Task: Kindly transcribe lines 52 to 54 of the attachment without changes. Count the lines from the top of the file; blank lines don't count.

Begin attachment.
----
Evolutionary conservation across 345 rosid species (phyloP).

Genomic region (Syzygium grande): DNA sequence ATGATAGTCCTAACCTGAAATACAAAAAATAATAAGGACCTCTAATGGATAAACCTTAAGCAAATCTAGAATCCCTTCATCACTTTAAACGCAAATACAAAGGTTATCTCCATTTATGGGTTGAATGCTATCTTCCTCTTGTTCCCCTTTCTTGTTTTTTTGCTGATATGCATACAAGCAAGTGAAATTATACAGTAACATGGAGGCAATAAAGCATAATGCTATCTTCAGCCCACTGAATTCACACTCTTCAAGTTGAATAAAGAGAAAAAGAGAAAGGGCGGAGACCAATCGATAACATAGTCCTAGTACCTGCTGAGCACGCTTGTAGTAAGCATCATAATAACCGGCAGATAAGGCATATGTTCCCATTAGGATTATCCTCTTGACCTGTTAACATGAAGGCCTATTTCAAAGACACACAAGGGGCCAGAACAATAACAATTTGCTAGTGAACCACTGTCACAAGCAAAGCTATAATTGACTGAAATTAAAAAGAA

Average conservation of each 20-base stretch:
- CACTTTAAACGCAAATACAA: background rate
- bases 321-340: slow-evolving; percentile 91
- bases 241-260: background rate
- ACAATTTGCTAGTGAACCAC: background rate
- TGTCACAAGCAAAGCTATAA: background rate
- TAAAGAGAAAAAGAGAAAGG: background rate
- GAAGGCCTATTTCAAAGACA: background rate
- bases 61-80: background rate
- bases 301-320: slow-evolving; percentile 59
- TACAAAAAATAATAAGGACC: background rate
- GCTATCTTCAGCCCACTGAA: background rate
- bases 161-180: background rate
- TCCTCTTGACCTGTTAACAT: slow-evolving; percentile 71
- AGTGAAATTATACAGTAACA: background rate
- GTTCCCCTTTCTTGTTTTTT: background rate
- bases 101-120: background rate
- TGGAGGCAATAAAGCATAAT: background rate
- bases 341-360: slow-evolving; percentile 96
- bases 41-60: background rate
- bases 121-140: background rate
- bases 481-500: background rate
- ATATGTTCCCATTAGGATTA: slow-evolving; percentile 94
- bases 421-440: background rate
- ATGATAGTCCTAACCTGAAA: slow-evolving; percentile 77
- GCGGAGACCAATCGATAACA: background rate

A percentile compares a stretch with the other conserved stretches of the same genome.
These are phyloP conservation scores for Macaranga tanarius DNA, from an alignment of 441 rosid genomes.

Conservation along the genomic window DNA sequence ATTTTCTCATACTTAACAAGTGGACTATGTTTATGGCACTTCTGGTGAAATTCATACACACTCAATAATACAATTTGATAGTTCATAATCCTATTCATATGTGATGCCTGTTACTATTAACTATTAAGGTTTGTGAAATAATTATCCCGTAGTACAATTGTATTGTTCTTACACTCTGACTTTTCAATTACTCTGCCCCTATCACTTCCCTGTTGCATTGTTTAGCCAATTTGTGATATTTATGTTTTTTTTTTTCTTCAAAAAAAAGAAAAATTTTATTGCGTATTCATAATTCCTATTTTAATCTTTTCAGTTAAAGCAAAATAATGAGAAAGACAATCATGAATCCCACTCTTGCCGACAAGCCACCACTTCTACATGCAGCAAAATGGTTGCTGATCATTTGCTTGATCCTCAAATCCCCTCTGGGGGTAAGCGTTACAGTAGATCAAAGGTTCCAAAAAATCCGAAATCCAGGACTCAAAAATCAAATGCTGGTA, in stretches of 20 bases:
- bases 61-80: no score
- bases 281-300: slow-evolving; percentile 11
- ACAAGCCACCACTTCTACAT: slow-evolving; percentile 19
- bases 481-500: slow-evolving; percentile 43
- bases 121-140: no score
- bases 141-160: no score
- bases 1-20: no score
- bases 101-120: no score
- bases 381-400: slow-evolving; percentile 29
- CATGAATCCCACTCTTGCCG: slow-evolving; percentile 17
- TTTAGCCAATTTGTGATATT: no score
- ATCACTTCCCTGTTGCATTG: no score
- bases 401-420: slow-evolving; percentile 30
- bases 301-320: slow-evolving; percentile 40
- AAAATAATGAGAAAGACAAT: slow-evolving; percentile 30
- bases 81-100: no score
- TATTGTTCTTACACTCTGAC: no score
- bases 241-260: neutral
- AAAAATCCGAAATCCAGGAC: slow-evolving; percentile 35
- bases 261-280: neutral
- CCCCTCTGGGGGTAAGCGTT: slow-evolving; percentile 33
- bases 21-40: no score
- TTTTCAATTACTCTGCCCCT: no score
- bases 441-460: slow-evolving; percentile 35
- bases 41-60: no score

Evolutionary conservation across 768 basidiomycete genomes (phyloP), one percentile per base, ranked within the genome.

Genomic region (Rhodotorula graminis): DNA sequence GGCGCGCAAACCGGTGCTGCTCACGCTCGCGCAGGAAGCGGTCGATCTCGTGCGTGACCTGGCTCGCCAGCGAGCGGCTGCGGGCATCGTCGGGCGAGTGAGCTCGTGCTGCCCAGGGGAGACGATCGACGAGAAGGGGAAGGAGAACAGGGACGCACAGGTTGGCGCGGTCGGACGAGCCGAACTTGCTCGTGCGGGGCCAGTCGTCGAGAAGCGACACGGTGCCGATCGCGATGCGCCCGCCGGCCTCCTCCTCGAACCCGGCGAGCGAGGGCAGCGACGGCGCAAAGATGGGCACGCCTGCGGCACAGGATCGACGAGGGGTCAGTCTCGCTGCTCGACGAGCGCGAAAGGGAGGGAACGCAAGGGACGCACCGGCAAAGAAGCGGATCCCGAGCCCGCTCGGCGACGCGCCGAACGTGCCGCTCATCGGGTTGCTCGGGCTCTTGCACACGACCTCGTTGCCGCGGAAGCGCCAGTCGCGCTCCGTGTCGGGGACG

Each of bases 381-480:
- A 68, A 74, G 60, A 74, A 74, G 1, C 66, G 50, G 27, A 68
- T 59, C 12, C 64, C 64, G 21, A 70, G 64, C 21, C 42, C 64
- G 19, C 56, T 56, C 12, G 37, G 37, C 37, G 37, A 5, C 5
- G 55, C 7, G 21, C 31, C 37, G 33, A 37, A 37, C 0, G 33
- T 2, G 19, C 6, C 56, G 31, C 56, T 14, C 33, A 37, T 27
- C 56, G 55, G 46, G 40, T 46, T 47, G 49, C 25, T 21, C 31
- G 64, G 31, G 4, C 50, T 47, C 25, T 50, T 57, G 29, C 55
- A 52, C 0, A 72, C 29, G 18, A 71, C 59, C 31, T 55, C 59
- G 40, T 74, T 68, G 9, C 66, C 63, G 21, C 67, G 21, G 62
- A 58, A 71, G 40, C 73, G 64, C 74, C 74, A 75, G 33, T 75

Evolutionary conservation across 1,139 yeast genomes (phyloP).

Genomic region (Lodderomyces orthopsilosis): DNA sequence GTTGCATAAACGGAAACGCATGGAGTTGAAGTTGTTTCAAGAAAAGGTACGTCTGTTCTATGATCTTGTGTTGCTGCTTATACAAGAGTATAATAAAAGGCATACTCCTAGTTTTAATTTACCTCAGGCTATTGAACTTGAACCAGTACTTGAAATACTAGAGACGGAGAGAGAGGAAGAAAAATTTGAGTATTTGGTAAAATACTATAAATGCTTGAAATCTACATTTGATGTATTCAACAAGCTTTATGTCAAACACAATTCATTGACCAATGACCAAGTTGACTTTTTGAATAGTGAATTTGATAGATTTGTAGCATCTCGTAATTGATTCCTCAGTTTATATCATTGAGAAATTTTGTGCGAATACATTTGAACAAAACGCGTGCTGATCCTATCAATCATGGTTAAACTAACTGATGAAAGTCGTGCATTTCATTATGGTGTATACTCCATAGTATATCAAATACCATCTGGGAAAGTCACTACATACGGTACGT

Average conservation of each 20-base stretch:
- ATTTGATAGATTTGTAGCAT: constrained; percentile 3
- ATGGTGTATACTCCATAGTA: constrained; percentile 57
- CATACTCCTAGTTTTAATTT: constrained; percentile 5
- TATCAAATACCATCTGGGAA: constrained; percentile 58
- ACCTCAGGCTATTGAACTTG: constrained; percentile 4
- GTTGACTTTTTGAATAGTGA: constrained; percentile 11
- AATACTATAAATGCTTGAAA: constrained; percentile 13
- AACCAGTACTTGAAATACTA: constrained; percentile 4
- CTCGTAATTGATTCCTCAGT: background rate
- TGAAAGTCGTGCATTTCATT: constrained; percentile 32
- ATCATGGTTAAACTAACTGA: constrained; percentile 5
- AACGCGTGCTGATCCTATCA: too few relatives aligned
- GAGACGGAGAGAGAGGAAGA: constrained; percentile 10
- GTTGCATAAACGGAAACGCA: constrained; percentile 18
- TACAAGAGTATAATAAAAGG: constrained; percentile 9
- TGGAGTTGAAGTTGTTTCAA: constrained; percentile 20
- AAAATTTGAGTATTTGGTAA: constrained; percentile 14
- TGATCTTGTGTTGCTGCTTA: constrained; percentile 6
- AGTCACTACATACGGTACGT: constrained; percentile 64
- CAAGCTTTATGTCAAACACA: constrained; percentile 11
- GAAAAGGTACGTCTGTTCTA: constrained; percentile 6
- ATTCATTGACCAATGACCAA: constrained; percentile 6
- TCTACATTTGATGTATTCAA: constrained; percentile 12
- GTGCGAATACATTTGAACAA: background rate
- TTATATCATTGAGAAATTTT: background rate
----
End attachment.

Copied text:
- CCCCTCTGGGGGTAAGCGTT: slow-evolving; percentile 33
- bases 21-40: no score
- TTTTCAATTACTCTGCCCCT: no score